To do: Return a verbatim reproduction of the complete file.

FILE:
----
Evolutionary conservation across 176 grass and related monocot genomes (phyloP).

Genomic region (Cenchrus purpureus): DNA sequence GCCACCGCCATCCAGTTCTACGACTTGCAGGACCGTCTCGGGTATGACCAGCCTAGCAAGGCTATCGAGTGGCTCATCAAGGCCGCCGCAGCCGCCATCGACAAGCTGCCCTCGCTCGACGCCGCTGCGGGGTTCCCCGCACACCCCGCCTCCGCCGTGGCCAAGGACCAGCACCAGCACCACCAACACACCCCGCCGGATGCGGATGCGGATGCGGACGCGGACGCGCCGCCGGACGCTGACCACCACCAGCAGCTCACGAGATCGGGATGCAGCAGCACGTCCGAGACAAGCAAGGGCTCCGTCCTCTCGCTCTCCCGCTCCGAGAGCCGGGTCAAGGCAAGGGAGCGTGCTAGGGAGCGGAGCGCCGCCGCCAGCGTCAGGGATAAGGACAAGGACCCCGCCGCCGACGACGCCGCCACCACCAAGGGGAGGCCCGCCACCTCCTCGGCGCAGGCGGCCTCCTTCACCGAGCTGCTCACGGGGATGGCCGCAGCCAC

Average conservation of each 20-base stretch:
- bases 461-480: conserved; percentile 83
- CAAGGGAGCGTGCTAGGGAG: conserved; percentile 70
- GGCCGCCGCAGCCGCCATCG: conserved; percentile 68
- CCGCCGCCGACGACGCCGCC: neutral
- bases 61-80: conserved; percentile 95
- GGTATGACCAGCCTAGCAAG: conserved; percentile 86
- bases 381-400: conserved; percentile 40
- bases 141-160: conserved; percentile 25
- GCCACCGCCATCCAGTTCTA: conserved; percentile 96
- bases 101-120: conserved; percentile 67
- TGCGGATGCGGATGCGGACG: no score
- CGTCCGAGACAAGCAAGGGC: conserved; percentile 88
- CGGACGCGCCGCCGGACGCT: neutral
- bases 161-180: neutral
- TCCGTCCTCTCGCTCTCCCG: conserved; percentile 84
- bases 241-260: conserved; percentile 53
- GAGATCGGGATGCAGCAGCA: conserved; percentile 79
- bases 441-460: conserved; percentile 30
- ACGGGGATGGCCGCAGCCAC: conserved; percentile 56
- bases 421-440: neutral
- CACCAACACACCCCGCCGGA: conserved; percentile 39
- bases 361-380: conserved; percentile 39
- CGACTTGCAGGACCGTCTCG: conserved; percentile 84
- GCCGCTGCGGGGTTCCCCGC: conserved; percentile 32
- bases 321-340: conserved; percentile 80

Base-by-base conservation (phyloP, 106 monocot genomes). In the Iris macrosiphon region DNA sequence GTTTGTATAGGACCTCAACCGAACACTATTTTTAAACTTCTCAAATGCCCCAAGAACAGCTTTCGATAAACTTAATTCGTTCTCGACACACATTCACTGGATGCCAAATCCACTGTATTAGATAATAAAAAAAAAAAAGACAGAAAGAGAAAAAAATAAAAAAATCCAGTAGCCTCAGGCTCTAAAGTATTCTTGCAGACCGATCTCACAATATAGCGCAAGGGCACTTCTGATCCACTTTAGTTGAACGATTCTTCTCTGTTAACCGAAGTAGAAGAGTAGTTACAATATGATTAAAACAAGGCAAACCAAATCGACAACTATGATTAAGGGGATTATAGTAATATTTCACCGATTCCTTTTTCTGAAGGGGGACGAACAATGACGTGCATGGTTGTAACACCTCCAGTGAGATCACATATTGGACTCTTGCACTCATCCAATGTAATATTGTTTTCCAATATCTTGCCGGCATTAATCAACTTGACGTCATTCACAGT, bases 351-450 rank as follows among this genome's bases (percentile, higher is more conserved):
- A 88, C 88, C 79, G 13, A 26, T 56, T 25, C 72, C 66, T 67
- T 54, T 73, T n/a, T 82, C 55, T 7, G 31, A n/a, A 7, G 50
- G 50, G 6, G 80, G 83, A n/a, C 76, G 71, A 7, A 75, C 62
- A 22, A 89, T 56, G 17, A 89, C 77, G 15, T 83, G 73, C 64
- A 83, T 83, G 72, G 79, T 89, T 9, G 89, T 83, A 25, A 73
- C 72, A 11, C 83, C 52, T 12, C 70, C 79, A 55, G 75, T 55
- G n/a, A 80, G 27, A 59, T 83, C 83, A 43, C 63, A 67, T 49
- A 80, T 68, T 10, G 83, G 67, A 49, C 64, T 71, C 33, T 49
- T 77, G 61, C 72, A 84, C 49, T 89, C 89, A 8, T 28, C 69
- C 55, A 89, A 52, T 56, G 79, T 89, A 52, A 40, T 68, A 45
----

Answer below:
Evolutionary conservation across 176 grass and related monocot genomes (phyloP).

Genomic region (Cenchrus purpureus): DNA sequence GCCACCGCCATCCAGTTCTACGACTTGCAGGACCGTCTCGGGTATGACCAGCCTAGCAAGGCTATCGAGTGGCTCATCAAGGCCGCCGCAGCCGCCATCGACAAGCTGCCCTCGCTCGACGCCGCTGCGGGGTTCCCCGCACACCCCGCCTCCGCCGTGGCCAAGGACCAGCACCAGCACCACCAACACACCCCGCCGGATGCGGATGCGGATGCGGACGCGGACGCGCCGCCGGACGCTGACCACCACCAGCAGCTCACGAGATCGGGATGCAGCAGCACGTCCGAGACAAGCAAGGGCTCCGTCCTCTCGCTCTCCCGCTCCGAGAGCCGGGTCAAGGCAAGGGAGCGTGCTAGGGAGCGGAGCGCCGCCGCCAGCGTCAGGGATAAGGACAAGGACCCCGCCGCCGACGACGCCGCCACCACCAAGGGGAGGCCCGCCACCTCCTCGGCGCAGGCGGCCTCCTTCACCGAGCTGCTCACGGGGATGGCCGCAGCCAC

Average conservation of each 20-base stretch:
- bases 461-480: conserved; percentile 83
- CAAGGGAGCGTGCTAGGGAG: conserved; percentile 70
- GGCCGCCGCAGCCGCCATCG: conserved; percentile 68
- CCGCCGCCGACGACGCCGCC: neutral
- bases 61-80: conserved; percentile 95
- GGTATGACCAGCCTAGCAAG: conserved; percentile 86
- bases 381-400: conserved; percentile 40
- bases 141-160: conserved; percentile 25
- GCCACCGCCATCCAGTTCTA: conserved; percentile 96
- bases 101-120: conserved; percentile 67
- TGCGGATGCGGATGCGGACG: no score
- CGTCCGAGACAAGCAAGGGC: conserved; percentile 88
- CGGACGCGCCGCCGGACGCT: neutral
- bases 161-180: neutral
- TCCGTCCTCTCGCTCTCCCG: conserved; percentile 84
- bases 241-260: conserved; percentile 53
- GAGATCGGGATGCAGCAGCA: conserved; percentile 79
- bases 441-460: conserved; percentile 30
- ACGGGGATGGCCGCAGCCAC: conserved; percentile 56
- bases 421-440: neutral
- CACCAACACACCCCGCCGGA: conserved; percentile 39
- bases 361-380: conserved; percentile 39
- CGACTTGCAGGACCGTCTCG: conserved; percentile 84
- GCCGCTGCGGGGTTCCCCGC: conserved; percentile 32
- bases 321-340: conserved; percentile 80

Base-by-base conservation (phyloP, 106 monocot genomes). In the Iris macrosiphon region DNA sequence GTTTGTATAGGACCTCAACCGAACACTATTTTTAAACTTCTCAAATGCCCCAAGAACAGCTTTCGATAAACTTAATTCGTTCTCGACACACATTCACTGGATGCCAAATCCACTGTATTAGATAATAAAAAAAAAAAAGACAGAAAGAGAAAAAAATAAAAAAATCCAGTAGCCTCAGGCTCTAAAGTATTCTTGCAGACCGATCTCACAATATAGCGCAAGGGCACTTCTGATCCACTTTAGTTGAACGATTCTTCTCTGTTAACCGAAGTAGAAGAGTAGTTACAATATGATTAAAACAAGGCAAACCAAATCGACAACTATGATTAAGGGGATTATAGTAATATTTCACCGATTCCTTTTTCTGAAGGGGGACGAACAATGACGTGCATGGTTGTAACACCTCCAGTGAGATCACATATTGGACTCTTGCACTCATCCAATGTAATATTGTTTTCCAATATCTTGCCGGCATTAATCAACTTGACGTCATTCACAGT, bases 351-450 rank as follows among this genome's bases (percentile, higher is more conserved):
- A 88, C 88, C 79, G 13, A 26, T 56, T 25, C 72, C 66, T 67
- T 54, T 73, T n/a, T 82, C 55, T 7, G 31, A n/a, A 7, G 50
- G 50, G 6, G 80, G 83, A n/a, C 76, G 71, A 7, A 75, C 62
- A 22, A 89, T 56, G 17, A 89, C 77, G 15, T 83, G 73, C 64
- A 83, T 83, G 72, G 79, T 89, T 9, G 89, T 83, A 25, A 73
- C 72, A 11, C 83, C 52, T 12, C 70, C 79, A 55, G 75, T 55
- G n/a, A 80, G 27, A 59, T 83, C 83, A 43, C 63, A 67, T 49
- A 80, T 68, T 10, G 83, G 67, A 49, C 64, T 71, C 33, T 49
- T 77, G 61, C 72, A 84, C 49, T 89, C 89, A 8, T 28, C 69
- C 55, A 89, A 52, T 56, G 79, T 89, A 52, A 40, T 68, A 45